Activities

The Activity Layer

The Activity Layer

The activity layer is characteristic to service orientation. Up to now, distributed systems were built to distribute the processing load over a cluster of physically different but logically equivalent machines for scalability and fail-over. Service orientation addresses a new class of problems by enabling specialized software agents to perform work collaboratively, in particular enabling the assembly of composite applications where users can leverage functionality available in various systems to perform complex activities.
An activity often requires a context, especially when it is performed by a series of autonomous agents since the context may not be owned by any single agent. Similarly it may require an activation service to manage the lifecycle of activities. Finally, activities may require coordinators that facilitate the communication or handle non-business related services such as routing or transaction. Orchestrated and choreographed activities are the two main categories performed by autonomous agents.
WS-BPEL (Business Process Execution Language) is the standard that has been defined for specifying orchestration definitions. Choreographed activities do not rely on any particular agent to advance the state of the activity. The mere interactions of all agents participating in the activity advance the state of this activity. The Web Services Choreography Definition Language (WS-CDL) supports the definition of choreographed activities.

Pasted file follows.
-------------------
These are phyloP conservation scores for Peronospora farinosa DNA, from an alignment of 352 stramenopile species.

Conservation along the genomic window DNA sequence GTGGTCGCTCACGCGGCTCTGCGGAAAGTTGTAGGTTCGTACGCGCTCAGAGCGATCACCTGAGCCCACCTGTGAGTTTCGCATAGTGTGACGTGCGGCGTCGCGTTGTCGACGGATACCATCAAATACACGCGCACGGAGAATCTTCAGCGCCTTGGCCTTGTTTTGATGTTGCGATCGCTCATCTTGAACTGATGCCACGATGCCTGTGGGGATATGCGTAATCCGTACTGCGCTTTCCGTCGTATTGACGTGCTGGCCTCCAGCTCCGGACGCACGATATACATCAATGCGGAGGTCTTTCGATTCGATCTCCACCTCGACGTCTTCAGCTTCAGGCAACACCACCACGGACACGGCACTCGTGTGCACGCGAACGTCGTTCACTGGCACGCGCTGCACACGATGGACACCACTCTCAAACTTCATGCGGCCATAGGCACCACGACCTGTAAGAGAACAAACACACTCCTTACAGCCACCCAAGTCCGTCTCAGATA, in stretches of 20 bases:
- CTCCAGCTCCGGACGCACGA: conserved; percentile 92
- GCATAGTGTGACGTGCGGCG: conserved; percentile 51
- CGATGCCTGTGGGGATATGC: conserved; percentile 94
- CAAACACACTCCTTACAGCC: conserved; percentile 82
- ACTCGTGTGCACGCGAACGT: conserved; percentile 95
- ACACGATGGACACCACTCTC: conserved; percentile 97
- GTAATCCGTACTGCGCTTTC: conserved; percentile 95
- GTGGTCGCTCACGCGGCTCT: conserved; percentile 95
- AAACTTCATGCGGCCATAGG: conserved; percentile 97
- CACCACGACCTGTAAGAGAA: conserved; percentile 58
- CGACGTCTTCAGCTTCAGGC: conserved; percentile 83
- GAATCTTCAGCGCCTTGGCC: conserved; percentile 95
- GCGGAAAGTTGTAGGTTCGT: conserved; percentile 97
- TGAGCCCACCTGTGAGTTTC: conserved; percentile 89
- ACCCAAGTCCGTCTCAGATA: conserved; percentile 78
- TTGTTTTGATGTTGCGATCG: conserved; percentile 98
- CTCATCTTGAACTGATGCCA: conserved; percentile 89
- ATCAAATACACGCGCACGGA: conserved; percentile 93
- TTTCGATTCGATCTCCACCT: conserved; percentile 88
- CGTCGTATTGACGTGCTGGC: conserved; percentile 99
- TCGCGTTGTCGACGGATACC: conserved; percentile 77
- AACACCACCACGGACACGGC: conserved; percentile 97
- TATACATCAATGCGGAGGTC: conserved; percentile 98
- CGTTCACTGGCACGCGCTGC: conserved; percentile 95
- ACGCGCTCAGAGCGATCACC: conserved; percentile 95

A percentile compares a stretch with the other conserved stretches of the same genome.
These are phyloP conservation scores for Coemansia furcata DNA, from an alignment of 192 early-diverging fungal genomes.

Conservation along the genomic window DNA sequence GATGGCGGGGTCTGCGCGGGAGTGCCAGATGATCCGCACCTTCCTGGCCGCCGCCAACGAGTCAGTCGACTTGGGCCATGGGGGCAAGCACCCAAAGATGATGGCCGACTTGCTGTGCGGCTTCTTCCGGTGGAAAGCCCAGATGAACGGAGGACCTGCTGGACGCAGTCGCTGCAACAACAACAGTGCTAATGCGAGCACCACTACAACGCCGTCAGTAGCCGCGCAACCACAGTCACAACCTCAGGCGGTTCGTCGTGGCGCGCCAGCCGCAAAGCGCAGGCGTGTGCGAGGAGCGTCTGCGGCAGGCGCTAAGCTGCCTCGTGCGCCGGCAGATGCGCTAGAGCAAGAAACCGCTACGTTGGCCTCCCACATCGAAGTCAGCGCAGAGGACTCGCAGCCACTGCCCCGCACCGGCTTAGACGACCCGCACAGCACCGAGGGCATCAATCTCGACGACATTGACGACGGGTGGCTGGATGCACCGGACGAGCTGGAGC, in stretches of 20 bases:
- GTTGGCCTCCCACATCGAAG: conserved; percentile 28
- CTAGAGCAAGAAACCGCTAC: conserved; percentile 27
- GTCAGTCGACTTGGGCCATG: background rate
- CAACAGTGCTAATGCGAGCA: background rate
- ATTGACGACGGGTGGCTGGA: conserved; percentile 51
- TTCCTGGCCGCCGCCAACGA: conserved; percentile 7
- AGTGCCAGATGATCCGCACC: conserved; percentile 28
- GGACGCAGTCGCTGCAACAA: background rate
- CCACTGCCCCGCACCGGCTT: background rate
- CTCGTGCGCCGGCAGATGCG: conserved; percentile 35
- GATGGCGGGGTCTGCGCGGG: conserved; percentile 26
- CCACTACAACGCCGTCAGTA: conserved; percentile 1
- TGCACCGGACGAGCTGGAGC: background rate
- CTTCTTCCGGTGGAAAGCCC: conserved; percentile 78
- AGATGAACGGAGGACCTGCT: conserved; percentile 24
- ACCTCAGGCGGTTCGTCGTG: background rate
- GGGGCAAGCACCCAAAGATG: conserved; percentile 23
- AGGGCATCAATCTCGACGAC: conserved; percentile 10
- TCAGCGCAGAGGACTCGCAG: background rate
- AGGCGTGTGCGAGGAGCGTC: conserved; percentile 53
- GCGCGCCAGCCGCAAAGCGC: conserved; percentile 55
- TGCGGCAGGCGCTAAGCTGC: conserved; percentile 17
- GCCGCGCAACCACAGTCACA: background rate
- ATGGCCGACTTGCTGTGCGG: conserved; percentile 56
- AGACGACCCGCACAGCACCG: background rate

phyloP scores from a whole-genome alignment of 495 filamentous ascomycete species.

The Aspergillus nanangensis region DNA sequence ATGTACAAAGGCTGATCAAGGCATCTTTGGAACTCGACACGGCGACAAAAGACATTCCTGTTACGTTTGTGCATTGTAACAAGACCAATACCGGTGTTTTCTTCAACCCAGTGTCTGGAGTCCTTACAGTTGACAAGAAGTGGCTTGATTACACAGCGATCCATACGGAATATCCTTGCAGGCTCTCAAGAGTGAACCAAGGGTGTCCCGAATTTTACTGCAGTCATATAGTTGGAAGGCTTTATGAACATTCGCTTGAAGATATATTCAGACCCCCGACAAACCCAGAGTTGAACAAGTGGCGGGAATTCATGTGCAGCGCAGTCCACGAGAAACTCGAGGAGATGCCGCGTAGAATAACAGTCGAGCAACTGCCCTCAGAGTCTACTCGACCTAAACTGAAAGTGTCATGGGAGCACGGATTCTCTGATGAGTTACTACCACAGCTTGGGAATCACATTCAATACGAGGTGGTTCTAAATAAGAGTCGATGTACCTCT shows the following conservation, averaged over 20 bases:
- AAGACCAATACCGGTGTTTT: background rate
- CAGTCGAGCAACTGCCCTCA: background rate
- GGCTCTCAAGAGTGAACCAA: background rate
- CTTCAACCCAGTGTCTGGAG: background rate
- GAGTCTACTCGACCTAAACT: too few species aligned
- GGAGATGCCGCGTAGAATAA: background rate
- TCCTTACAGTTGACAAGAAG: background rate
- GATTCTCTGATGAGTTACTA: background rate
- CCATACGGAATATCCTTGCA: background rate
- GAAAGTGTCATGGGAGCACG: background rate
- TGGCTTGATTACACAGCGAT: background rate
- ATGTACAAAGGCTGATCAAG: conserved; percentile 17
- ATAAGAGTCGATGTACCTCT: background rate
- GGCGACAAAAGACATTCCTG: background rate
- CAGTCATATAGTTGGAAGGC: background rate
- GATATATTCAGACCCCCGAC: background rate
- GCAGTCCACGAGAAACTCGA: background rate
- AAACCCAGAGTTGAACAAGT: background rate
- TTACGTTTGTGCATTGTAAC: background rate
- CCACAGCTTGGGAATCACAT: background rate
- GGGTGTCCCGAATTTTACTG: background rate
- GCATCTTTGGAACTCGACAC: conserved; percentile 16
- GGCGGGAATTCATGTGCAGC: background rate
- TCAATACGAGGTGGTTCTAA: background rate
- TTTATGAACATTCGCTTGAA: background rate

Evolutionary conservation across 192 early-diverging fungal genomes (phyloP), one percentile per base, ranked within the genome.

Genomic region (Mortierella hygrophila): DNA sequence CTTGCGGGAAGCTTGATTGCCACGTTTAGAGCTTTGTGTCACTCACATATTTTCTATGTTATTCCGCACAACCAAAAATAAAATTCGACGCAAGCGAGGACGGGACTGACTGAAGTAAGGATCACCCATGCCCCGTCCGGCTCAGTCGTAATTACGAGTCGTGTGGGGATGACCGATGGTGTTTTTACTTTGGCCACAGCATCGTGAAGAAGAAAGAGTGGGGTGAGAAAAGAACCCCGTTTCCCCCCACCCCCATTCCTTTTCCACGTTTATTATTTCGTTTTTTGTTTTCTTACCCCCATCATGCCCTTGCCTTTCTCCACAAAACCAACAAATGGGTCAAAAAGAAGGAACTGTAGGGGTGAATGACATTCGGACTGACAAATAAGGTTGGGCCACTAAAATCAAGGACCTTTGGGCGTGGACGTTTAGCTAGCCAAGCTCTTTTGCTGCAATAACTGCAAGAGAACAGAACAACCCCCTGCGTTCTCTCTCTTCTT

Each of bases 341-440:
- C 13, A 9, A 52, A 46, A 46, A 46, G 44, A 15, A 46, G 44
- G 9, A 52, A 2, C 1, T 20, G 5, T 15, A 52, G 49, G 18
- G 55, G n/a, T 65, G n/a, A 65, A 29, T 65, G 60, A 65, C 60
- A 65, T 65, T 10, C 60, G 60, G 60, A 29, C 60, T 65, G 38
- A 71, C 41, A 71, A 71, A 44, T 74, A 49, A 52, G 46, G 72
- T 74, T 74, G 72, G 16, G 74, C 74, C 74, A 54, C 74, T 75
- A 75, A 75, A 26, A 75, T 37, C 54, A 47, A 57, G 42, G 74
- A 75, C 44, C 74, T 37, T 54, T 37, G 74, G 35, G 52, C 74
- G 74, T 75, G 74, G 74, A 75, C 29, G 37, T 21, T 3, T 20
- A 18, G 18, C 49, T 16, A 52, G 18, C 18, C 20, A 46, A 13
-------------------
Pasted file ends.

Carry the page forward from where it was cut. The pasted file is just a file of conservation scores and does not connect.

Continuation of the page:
Web services architecture

Web Services Architecture Stack

Web Services Architecture Stack

The family of policy related standards and technologies of the semantic Web represents a major step for adding new semantics to Web services descriptions. They can be used in contexts like security, transaction, orchestration or choreography to match automatically the capabilities of services that participate in the same activity.
SOA has already started a major evolution enabling the development of connected systems and composite applications by a decentralized resource management model. SOA is poised to create new opportunities to innovate at the business level and better agility with much less technology constraints.

Jean-Jacques Dubray

Jean-Jacques Dubray